• Hedonic Treader

    I would like to know how many religious people who believe there is a hell would also like to implement a hell if they could.

    Same for heaven, gray-area purgatories etc.

    • IMASBA

      Very interesting question. I wonder what other people will answer.

      Personally I would prefer a neutral higher power/spirit realm where everyone is treated the same and which does not care much about how beings live their lives. I’m not vindictive enough to wish others to suffer eternally for things they did in a finite life, especially not if that would mean I’d risk that same fate for violating some dumb rule (like eating shellfish or having sex before marriage).

      • Hedonic Treader

        I think there is use to a selective reward philosophy, that is, selfish agents might be incentivized to act prosocially if they can expect – or just suspect – to be rewarded selectively for it.

        Same for punishment, except that punishment is harm while reward is benefit.

        A problem is indeed that the rules shouldn’t be dumb, which is all the more reason to focus on reward rather than punishment – at least, if the rules are dumb, someone still gets a benefit from the existence of reward, while no one is harmed by unreasonable punishment.

        I think desire for heaven/hell implementation is ethically relevant because there is a small probability that posthumanity can actually achieve the technology for it, and knowledge of humanity’s preferences what to do with it matter in deciding if and whom to give power, and how much, all else equal.

      • IMASBA

        There might be some small advantages (small because most people don’t need this stuff to be oklayish human beings) in the first life, but it would be cruel and unusual punishment in the second life for those who fail the test and the importance of the quality of life in the first life will of course diminish when people know for sure there is a much longer second life (plus murder would become effectively a transfer of locale rather than the end of life). In fact I’m not sure what the point of still making babies in the first life would be.

        You’d also run into all the age-old philosophical knots like “doesn’t the authority presiding over heaven and hell deserve to go to hell him/her/itself for allowing personalities doomed to go hell to come into existence?”

      • http://juridicalcoherence.blogspot.com/ Stephen Diamond

        I’m confused about why your question pertained specifically to religious people. I would find it (mildly) interesting to know whether those who believe in a real hell are more or less disposed to believe in an artificial one.

        [It would only be interesting if there’s a big difference. Religious people are more likely to think hell is (was) a good idea, but nonreligious are more likely to think we need one (because we don’t have one already).]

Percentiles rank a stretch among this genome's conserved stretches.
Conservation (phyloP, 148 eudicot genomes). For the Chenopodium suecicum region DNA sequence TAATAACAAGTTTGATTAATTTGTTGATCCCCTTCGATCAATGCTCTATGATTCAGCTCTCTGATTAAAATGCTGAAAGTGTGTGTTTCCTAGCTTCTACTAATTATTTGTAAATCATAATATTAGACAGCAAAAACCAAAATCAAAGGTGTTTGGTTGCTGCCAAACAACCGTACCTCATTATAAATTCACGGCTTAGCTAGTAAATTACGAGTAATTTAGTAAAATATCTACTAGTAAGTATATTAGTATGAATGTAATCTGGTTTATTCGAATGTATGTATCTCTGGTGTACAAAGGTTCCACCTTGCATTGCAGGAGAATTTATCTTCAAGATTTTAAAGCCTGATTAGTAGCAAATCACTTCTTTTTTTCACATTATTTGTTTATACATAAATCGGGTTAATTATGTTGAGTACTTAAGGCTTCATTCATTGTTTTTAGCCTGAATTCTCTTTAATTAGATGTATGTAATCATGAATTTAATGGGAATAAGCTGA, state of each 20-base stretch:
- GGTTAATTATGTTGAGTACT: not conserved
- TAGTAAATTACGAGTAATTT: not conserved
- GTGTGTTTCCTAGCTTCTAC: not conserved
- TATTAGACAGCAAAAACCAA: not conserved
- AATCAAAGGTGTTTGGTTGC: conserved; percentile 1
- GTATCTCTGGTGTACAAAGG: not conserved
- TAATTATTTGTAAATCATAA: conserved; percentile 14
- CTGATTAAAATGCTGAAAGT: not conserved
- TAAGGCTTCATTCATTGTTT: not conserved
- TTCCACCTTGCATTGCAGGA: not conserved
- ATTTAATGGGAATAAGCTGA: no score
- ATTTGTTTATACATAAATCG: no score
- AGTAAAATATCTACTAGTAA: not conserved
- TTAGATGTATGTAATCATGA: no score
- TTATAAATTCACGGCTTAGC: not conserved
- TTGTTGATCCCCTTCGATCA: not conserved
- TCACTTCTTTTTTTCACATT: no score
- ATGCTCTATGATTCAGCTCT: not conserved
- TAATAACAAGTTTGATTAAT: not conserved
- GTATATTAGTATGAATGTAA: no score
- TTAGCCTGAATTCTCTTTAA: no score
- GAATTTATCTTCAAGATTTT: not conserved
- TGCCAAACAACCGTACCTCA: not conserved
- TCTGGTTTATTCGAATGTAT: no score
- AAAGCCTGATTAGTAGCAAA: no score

• Ken Arromdee

        I think the unspoken rationale for asking about religious people is “Religious people believe in Hell either because they’re cruel themselves, or because they are rationalizing away a cruel God. If I ask them if they would implement a Hell without God, that should show that either they are cruel, if they want to, or that they are rationalizing, if they don’t.” It would not even occur to someone who thinks that way, to ask if non-religious people would implement a Hell.

      • IMASBA

        I think it’s safe to say that most people (or at least the ones that would visit this blog. I doubt there are many buddhists or animists here) who do not belong to a religious denomination with a hell do not belong to such a denomination in large part precisely because of their personal aversion to the concept of hell. Of course you can never be too sure… Then again, maybe Hedonic Treader does want to know how common it is for religious people to rationalize a cruel god.

      • Hedonic Treader

        I want to know how probable it is that they will implement hell if we don’t stop them by force first.

    • http://juridicalcoherence.blogspot.com/ Stephen Diamond

      Why would that be interesting to know?

    • Salem

      Like most people, whether religious or not, I am in favour of implementing a version of purgatory. Specifically, one of the major purposes of imprisonment is retribution.
      Admittedly, this is not normally how prisons are described, but I think it fits within the general ambit of your comment.
      I am not hubristic enough to think I could implement a heaven.

      • IMASBA

        Retribution is pointless, especially if it’s eternal, just a waste of resources. Deterrence and reform can actually be useful and the emotion of wanting retribution probably only evolved to compel social organisms to perform actions that contribute to deterrence and reform.